DEBTOR CASE NO. 90-00345





VS. ADV. NO. 90-0325







This matter came on for trial before the Court on July 17, 1991, and concluded on July 19, 1991. Prior to the trial, on July 5, 1991, the Court conducted a hearing on the defendant's Motion for Summary Judgment. This matter has been determined to be a non-core proceeding, and pursuant to 28 U.S.C. 157(c)(1), a Report and Recommendation concerning disposition of the Motion for Summary Judgement and these Proposed Findings of Fact and Conclusions of Law will be submitted to the United States District Court for the Eastern District of Kentucky to consider for entry of judgment.

The Court having considered the testimony offered at trial, the joint stipulation of the parties, the briefs of the parties, and the documentary and other pertinent evidence of record in this case, and being otherwise fully advised, now, in accordance with Rule 52 of the Federal Rules of Civil Procedure, makes the following Proposed Findings of Fact and Conclusions of Law.


The plaintiff herein, W.E.C. Coal Sales, Inc. ("W.E.C.") is a Kentucky corporation which has engaged in the business of buying and selling coal as a coal broker with its principal place of business in Ashland, Kentucky. Eric Charles was at all times the sole owner and president of W.E.C. The defendant herein, Stinnes Coal Company, Inc. ("Stinnes") is a Delaware corporation engaged in the coal brokerage business for the both the domestic and import markets. Its principal place of business is in Richmond, Virginia, and it is authorized to do business in Kentucky. During all times relevant to the issues in this action, Michael Madden was President, William Kotsko was Executive Vice-President, and George McClellan was Senior Vice-President of Stinnes.

In December 1989, W.E.C. began doing business with Hatburn Coal Co., Inc. ("Hatburn"), a contract coal producer and coal broker. Hatburn consists of three principals, Woodrow Hatfield, Ermal Hatfield, and Gary Blackburn. In February 1990, W.E.C. became the exclusive buyer of Hatburn coal. Pursuant to an oral agreement, W.E.C. agreed to buy all of Hatburn's output, and Hatburn agreed that it would not sell coal to any other broker. As of May 1990, W.E.C. was buying coal from a total of 52 producers. W.E.C. was buying more coal than it was selling, and it stockpiled the excess.

In addition to Hatburn, other producers that supplied coal to W.E.C., which in turn sold it to Stinnes, included Continental Fuels, Inc., Detherage Enterprises, Inc., Revelstone Coal Company, and Stephen F. Graves & Company. Continental Corporation was the exclusive provider of trucking services to W.E.C. during the period August 13 to September 12, 1990, hauling coal from various coal mines to various loading docks on the Big Sandy River.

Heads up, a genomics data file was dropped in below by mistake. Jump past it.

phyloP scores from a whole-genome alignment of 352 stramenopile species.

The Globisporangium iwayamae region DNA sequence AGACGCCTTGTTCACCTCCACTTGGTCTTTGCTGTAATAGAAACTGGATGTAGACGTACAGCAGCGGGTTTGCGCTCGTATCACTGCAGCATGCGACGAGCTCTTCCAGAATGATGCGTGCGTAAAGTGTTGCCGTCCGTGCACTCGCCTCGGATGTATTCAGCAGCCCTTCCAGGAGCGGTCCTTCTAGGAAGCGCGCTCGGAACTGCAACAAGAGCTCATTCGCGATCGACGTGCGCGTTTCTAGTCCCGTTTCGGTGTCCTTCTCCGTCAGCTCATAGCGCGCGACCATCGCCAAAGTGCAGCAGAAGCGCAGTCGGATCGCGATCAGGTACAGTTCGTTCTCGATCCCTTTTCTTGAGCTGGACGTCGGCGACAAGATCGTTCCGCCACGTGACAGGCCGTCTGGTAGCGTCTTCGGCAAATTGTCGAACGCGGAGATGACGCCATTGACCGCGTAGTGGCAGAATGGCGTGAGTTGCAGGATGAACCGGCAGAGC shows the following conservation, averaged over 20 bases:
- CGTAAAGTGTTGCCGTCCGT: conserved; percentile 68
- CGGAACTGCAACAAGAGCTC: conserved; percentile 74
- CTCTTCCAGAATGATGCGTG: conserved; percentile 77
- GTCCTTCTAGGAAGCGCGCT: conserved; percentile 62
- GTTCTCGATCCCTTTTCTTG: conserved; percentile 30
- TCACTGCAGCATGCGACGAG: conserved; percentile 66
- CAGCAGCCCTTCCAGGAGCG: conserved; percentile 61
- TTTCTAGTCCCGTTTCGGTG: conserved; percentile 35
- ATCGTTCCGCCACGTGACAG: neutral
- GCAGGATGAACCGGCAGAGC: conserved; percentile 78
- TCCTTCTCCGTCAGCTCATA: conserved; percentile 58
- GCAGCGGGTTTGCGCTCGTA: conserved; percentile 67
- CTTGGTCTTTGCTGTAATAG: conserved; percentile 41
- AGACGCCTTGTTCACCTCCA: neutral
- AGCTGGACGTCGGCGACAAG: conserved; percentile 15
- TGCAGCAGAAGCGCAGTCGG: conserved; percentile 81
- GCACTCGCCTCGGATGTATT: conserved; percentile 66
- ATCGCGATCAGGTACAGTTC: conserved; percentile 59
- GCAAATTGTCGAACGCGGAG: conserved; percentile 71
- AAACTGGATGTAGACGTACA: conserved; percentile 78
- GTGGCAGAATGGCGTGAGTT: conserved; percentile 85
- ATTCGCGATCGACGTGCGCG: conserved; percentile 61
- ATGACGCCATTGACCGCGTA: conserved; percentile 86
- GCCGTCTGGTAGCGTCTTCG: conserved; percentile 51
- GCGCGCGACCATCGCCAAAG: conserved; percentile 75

Eric Charles on behalf of W.E.C., and George McClellan on behalf of Stinnes, began negotiations in the early part of August 1990 to determine whether the two companies might enter into an agreement. Negotiations were concluded in Stinnes' Richmond offices. On August 13, 1990, W.E.C. and Stinnes entered into an agreement drafted by Stinnes and dated August 9, 1990 ("the Agreement") under the terms of which W.E.C. agreed to supply coal for shipment via barge from docks on the Big Sandy River on coal sales orders of Stinnes that were to be assigned to the Agreement. Pursuant to the Agreement, W.E.C. was to supply and sell coal to Stinnes "FOB barge", and Stinnes was to pay W.E.C. upon the loading of coal onto a barge.

Pursuant to the Agreement, payment was to be made the next working day following the loading of coal onto a barge if weight and analysis reports for such coal had been timely received by Stinnes. During the period August 13 through September 12, 1990, Stinnes purchased approximately 59,236 tons of coal from W.E.C. under the Agreement, for which Stinnes paid W.E.C. approximately $1,433,032.00. The Agreement also contained a termination provision which provided in pertinent part as follows: "If either party deems the other party unable to perform under the terms and conditions outlined in this Agreement, then either party may cancel this Agreement with 48 hours notice." Eric Charles signed the Agreement without any objection to the 48 hour provision.

On September 9, 1990, George McClellan received two telephone calls, one from Don Sowards, a coal blender with W.E.C. with whom he was in the habit of conferring daily, and one from Eric Charles. On this date, in the course of their daily conversation, Sowards told McClellan that the prices W.E.C. was paying for coal were higher than what Charles had represented to Stinnes. Charles called McClellan to tell him that W.E.C. needed $300,000.00 to pay Hatburn by September 12. Hatburn needed this amount to pay royalties it owed. On September 10, McClellan, Charles, and Mike Madden met to discuss ways for W.E.C. to raise the money to pay Hatburn.